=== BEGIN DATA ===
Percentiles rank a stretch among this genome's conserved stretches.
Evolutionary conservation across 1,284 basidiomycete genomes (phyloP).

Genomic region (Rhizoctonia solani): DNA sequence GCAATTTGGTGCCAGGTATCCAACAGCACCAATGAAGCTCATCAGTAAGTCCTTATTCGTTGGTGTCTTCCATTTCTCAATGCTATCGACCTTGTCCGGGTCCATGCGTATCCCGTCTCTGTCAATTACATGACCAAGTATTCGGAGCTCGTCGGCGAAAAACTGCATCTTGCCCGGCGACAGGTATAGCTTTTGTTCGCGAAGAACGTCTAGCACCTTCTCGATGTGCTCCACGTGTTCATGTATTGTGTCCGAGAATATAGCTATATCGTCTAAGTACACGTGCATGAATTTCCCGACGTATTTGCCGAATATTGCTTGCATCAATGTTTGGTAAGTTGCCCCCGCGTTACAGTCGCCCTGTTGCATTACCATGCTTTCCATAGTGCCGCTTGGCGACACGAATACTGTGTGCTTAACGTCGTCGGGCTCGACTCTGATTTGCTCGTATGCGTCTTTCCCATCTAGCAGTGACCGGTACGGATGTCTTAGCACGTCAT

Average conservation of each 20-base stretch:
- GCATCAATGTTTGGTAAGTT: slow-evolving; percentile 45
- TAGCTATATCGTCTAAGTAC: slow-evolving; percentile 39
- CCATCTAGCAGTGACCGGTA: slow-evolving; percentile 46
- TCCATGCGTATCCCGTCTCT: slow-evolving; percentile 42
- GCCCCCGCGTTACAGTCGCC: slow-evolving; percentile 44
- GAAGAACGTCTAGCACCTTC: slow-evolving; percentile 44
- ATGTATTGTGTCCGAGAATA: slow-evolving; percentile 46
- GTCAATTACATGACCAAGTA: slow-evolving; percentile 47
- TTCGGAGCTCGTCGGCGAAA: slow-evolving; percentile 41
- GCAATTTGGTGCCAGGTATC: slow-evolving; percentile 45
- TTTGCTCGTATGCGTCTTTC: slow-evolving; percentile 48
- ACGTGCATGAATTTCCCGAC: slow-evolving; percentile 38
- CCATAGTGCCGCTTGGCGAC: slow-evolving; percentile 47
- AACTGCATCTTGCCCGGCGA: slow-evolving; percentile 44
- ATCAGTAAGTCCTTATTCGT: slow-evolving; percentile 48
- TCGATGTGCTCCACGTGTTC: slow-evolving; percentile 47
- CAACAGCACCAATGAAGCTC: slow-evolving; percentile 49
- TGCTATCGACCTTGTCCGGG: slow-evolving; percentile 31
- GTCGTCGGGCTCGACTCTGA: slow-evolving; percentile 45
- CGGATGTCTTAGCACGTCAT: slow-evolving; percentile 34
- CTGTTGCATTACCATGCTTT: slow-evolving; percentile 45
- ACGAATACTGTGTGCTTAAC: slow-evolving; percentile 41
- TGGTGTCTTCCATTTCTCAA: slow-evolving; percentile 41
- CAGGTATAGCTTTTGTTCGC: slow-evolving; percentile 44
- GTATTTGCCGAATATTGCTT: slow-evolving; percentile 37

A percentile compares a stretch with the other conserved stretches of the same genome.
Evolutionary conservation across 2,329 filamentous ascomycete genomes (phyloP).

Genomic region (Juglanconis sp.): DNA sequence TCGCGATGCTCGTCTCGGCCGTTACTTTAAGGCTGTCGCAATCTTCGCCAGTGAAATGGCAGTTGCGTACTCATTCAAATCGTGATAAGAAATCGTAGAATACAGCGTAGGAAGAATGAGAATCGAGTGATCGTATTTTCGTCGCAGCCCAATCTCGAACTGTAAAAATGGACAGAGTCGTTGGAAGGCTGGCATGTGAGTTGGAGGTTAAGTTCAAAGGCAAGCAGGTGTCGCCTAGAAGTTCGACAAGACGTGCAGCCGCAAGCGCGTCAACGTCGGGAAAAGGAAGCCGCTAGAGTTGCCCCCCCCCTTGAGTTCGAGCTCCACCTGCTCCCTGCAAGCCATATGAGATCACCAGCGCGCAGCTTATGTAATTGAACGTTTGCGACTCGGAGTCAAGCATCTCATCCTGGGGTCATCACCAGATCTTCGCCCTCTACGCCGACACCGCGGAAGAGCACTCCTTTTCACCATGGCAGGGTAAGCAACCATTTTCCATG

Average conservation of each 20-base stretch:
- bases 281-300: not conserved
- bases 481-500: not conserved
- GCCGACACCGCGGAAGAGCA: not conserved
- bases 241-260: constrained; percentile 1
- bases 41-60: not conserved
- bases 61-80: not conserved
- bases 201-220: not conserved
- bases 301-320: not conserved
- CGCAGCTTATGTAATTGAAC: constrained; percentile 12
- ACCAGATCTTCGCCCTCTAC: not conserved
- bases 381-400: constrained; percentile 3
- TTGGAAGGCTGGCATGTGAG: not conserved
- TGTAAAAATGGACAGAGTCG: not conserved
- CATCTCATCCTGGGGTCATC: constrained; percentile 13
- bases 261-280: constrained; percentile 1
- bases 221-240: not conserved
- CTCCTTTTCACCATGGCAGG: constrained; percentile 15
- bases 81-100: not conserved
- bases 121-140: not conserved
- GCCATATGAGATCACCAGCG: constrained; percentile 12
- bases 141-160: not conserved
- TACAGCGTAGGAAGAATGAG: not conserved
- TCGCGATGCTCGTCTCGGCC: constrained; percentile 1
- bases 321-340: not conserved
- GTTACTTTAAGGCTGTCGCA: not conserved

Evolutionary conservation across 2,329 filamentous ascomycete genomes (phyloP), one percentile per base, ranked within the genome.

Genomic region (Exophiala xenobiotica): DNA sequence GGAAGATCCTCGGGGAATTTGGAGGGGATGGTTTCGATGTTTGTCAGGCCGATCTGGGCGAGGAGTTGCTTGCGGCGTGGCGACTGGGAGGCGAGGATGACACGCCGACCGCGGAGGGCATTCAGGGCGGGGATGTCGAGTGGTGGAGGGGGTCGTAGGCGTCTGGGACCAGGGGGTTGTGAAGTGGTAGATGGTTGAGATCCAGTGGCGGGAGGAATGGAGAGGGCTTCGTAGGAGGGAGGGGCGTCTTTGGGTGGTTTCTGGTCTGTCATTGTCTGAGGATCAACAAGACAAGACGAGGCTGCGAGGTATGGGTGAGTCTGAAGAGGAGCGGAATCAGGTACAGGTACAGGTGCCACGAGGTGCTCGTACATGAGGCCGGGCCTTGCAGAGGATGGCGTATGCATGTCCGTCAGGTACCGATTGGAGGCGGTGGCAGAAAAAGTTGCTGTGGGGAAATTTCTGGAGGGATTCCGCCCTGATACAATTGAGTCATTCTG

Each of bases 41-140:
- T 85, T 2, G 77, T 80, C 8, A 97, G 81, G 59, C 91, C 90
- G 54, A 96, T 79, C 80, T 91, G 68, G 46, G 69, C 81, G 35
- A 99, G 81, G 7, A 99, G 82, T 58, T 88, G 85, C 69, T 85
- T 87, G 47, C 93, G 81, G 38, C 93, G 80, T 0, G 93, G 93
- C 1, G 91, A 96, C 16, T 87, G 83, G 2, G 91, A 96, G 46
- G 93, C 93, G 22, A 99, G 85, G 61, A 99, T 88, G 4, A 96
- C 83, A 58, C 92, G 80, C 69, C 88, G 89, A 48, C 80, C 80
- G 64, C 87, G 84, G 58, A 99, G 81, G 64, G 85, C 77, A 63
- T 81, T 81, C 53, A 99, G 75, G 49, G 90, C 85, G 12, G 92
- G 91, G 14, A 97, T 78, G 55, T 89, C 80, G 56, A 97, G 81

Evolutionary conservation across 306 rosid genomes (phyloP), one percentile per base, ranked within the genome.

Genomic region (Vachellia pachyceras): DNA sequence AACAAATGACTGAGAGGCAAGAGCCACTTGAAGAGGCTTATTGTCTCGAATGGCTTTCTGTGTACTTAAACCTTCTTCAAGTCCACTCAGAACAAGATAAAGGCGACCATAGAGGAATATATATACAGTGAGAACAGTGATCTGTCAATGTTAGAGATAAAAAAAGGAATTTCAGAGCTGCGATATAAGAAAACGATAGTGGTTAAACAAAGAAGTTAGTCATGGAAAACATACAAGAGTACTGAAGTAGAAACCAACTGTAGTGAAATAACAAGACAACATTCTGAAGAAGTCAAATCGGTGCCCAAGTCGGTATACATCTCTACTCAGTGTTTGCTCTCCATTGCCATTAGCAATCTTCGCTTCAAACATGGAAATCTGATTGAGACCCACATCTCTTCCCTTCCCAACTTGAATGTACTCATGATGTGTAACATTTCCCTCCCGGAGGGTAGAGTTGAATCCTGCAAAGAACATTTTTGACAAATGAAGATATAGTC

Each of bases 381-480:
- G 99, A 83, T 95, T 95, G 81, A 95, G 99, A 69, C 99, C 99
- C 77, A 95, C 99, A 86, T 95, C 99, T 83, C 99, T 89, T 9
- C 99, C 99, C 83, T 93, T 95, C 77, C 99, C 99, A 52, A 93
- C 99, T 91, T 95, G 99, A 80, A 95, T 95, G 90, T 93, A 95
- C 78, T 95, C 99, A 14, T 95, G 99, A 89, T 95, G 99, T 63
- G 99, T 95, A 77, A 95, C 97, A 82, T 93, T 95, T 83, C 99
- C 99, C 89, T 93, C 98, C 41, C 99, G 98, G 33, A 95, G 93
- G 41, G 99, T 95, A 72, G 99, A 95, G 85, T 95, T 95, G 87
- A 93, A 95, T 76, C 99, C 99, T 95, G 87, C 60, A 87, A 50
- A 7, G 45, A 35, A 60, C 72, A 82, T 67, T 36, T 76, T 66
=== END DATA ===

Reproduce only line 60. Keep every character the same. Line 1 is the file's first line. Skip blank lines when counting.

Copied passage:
Genomic region (Exophiala xenobiotica): DNA sequence GGAAGATCCTCGGGGAATTTGGAGGGGATGGTTTCGATGTTTGTCAGGCCGATCTGGGCGAGGAGTTGCTTGCGGCGTGGCGACTGGGAGGCGAGGATGACACGCCGACCGCGGAGGGCATTCAGGGCGGGGATGTCGAGTGGTGGAGGGGGTCGTAGGCGTCTGGGACCAGGGGGTTGTGAAGTGGTAGATGGTTGAGATCCAGTGGCGGGAGGAATGGAGAGGGCTTCGTAGGAGGGAGGGGCGTCTTTGGGTGGTTTCTGGTCTGTCATTGTCTGAGGATCAACAAGACAAGACGAGGCTGCGAGGTATGGGTGAGTCTGAAGAGGAGCGGAATCAGGTACAGGTACAGGTGCCACGAGGTGCTCGTACATGAGGCCGGGCCTTGCAGAGGATGGCGTATGCATGTCCGTCAGGTACCGATTGGAGGCGGTGGCAGAAAAAGTTGCTGTGGGGAAATTTCTGGAGGGATTCCGCCCTGATACAATTGAGTCATTCTG